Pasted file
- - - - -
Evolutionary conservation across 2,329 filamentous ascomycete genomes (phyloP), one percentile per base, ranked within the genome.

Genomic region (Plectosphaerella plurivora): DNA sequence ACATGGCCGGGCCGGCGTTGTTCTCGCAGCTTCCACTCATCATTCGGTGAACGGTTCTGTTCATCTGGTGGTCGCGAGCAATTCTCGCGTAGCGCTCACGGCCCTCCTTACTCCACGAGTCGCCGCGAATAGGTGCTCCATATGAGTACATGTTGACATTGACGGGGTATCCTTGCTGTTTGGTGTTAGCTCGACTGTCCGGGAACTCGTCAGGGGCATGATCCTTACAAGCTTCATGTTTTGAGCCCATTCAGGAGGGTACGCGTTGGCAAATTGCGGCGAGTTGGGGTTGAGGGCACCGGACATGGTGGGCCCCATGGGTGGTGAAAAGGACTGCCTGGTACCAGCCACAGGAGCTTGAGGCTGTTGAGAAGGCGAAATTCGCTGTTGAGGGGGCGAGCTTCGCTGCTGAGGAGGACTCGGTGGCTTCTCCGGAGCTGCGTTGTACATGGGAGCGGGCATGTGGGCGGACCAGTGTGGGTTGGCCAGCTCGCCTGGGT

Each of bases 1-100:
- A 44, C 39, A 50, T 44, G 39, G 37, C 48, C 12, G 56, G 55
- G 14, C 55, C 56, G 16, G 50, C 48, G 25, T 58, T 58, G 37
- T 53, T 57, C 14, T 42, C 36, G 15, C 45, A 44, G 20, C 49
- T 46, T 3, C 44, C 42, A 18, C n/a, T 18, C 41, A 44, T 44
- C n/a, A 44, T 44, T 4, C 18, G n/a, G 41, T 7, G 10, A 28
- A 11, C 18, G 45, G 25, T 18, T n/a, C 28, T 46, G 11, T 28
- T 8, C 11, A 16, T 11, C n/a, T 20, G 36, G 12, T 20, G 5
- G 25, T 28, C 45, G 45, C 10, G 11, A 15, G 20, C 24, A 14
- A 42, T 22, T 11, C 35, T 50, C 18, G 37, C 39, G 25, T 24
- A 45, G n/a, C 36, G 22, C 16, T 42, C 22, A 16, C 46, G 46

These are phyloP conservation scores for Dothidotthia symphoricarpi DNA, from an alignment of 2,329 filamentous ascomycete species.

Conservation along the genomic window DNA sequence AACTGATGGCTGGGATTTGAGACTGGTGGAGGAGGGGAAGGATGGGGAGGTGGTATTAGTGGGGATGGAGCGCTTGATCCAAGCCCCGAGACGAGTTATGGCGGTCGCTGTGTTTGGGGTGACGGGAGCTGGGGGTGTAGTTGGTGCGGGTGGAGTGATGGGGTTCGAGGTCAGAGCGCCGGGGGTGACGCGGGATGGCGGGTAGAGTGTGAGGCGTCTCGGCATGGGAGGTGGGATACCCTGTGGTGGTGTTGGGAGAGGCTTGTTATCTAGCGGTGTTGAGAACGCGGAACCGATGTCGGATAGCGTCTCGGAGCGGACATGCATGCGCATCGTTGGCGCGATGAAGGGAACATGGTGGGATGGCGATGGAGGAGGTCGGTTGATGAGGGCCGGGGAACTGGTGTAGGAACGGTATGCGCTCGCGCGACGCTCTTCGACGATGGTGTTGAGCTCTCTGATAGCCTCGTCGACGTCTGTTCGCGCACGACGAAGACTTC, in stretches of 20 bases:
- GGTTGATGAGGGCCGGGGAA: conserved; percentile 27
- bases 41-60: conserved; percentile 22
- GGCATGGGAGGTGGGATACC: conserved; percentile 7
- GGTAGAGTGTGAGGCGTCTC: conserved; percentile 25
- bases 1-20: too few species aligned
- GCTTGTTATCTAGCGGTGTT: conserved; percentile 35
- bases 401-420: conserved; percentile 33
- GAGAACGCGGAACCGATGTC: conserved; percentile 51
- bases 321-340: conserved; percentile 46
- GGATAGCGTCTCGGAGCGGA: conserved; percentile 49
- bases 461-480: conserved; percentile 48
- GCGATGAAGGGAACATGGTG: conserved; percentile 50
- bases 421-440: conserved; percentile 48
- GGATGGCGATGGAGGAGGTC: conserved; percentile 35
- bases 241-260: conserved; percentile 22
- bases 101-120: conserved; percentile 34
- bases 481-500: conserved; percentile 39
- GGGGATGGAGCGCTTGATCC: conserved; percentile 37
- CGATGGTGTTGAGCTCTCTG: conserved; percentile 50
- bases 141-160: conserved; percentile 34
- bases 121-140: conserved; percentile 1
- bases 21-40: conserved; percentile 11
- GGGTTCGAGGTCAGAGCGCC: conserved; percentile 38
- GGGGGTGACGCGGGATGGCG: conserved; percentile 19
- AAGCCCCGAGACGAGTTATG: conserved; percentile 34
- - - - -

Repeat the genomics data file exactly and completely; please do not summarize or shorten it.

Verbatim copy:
Evolutionary conservation across 2,329 filamentous ascomycete genomes (phyloP), one percentile per base, ranked within the genome.

Genomic region (Plectosphaerella plurivora): DNA sequence ACATGGCCGGGCCGGCGTTGTTCTCGCAGCTTCCACTCATCATTCGGTGAACGGTTCTGTTCATCTGGTGGTCGCGAGCAATTCTCGCGTAGCGCTCACGGCCCTCCTTACTCCACGAGTCGCCGCGAATAGGTGCTCCATATGAGTACATGTTGACATTGACGGGGTATCCTTGCTGTTTGGTGTTAGCTCGACTGTCCGGGAACTCGTCAGGGGCATGATCCTTACAAGCTTCATGTTTTGAGCCCATTCAGGAGGGTACGCGTTGGCAAATTGCGGCGAGTTGGGGTTGAGGGCACCGGACATGGTGGGCCCCATGGGTGGTGAAAAGGACTGCCTGGTACCAGCCACAGGAGCTTGAGGCTGTTGAGAAGGCGAAATTCGCTGTTGAGGGGGCGAGCTTCGCTGCTGAGGAGGACTCGGTGGCTTCTCCGGAGCTGCGTTGTACATGGGAGCGGGCATGTGGGCGGACCAGTGTGGGTTGGCCAGCTCGCCTGGGT

Each of bases 1-100:
- A 44, C 39, A 50, T 44, G 39, G 37, C 48, C 12, G 56, G 55
- G 14, C 55, C 56, G 16, G 50, C 48, G 25, T 58, T 58, G 37
- T 53, T 57, C 14, T 42, C 36, G 15, C 45, A 44, G 20, C 49
- T 46, T 3, C 44, C 42, A 18, C n/a, T 18, C 41, A 44, T 44
- C n/a, A 44, T 44, T 4, C 18, G n/a, G 41, T 7, G 10, A 28
- A 11, C 18, G 45, G 25, T 18, T n/a, C 28, T 46, G 11, T 28
- T 8, C 11, A 16, T 11, C n/a, T 20, G 36, G 12, T 20, G 5
- G 25, T 28, C 45, G 45, C 10, G 11, A 15, G 20, C 24, A 14
- A 42, T 22, T 11, C 35, T 50, C 18, G 37, C 39, G 25, T 24
- A 45, G n/a, C 36, G 22, C 16, T 42, C 22, A 16, C 46, G 46

These are phyloP conservation scores for Dothidotthia symphoricarpi DNA, from an alignment of 2,329 filamentous ascomycete species.

Conservation along the genomic window DNA sequence AACTGATGGCTGGGATTTGAGACTGGTGGAGGAGGGGAAGGATGGGGAGGTGGTATTAGTGGGGATGGAGCGCTTGATCCAAGCCCCGAGACGAGTTATGGCGGTCGCTGTGTTTGGGGTGACGGGAGCTGGGGGTGTAGTTGGTGCGGGTGGAGTGATGGGGTTCGAGGTCAGAGCGCCGGGGGTGACGCGGGATGGCGGGTAGAGTGTGAGGCGTCTCGGCATGGGAGGTGGGATACCCTGTGGTGGTGTTGGGAGAGGCTTGTTATCTAGCGGTGTTGAGAACGCGGAACCGATGTCGGATAGCGTCTCGGAGCGGACATGCATGCGCATCGTTGGCGCGATGAAGGGAACATGGTGGGATGGCGATGGAGGAGGTCGGTTGATGAGGGCCGGGGAACTGGTGTAGGAACGGTATGCGCTCGCGCGACGCTCTTCGACGATGGTGTTGAGCTCTCTGATAGCCTCGTCGACGTCTGTTCGCGCACGACGAAGACTTC, in stretches of 20 bases:
- GGTTGATGAGGGCCGGGGAA: conserved; percentile 27
- bases 41-60: conserved; percentile 22
- GGCATGGGAGGTGGGATACC: conserved; percentile 7
- GGTAGAGTGTGAGGCGTCTC: conserved; percentile 25
- bases 1-20: too few species aligned
- GCTTGTTATCTAGCGGTGTT: conserved; percentile 35
- bases 401-420: conserved; percentile 33
- GAGAACGCGGAACCGATGTC: conserved; percentile 51
- bases 321-340: conserved; percentile 46
- GGATAGCGTCTCGGAGCGGA: conserved; percentile 49
- bases 461-480: conserved; percentile 48
- GCGATGAAGGGAACATGGTG: conserved; percentile 50
- bases 421-440: conserved; percentile 48
- GGATGGCGATGGAGGAGGTC: conserved; percentile 35
- bases 241-260: conserved; percentile 22
- bases 101-120: conserved; percentile 34
- bases 481-500: conserved; percentile 39
- GGGGATGGAGCGCTTGATCC: conserved; percentile 37
- CGATGGTGTTGAGCTCTCTG: conserved; percentile 50
- bases 141-160: conserved; percentile 34
- bases 121-140: conserved; percentile 1
- bases 21-40: conserved; percentile 11
- GGGTTCGAGGTCAGAGCGCC: conserved; percentile 38
- GGGGGTGACGCGGGATGGCG: conserved; percentile 19
- AAGCCCCGAGACGAGTTATG: conserved; percentile 34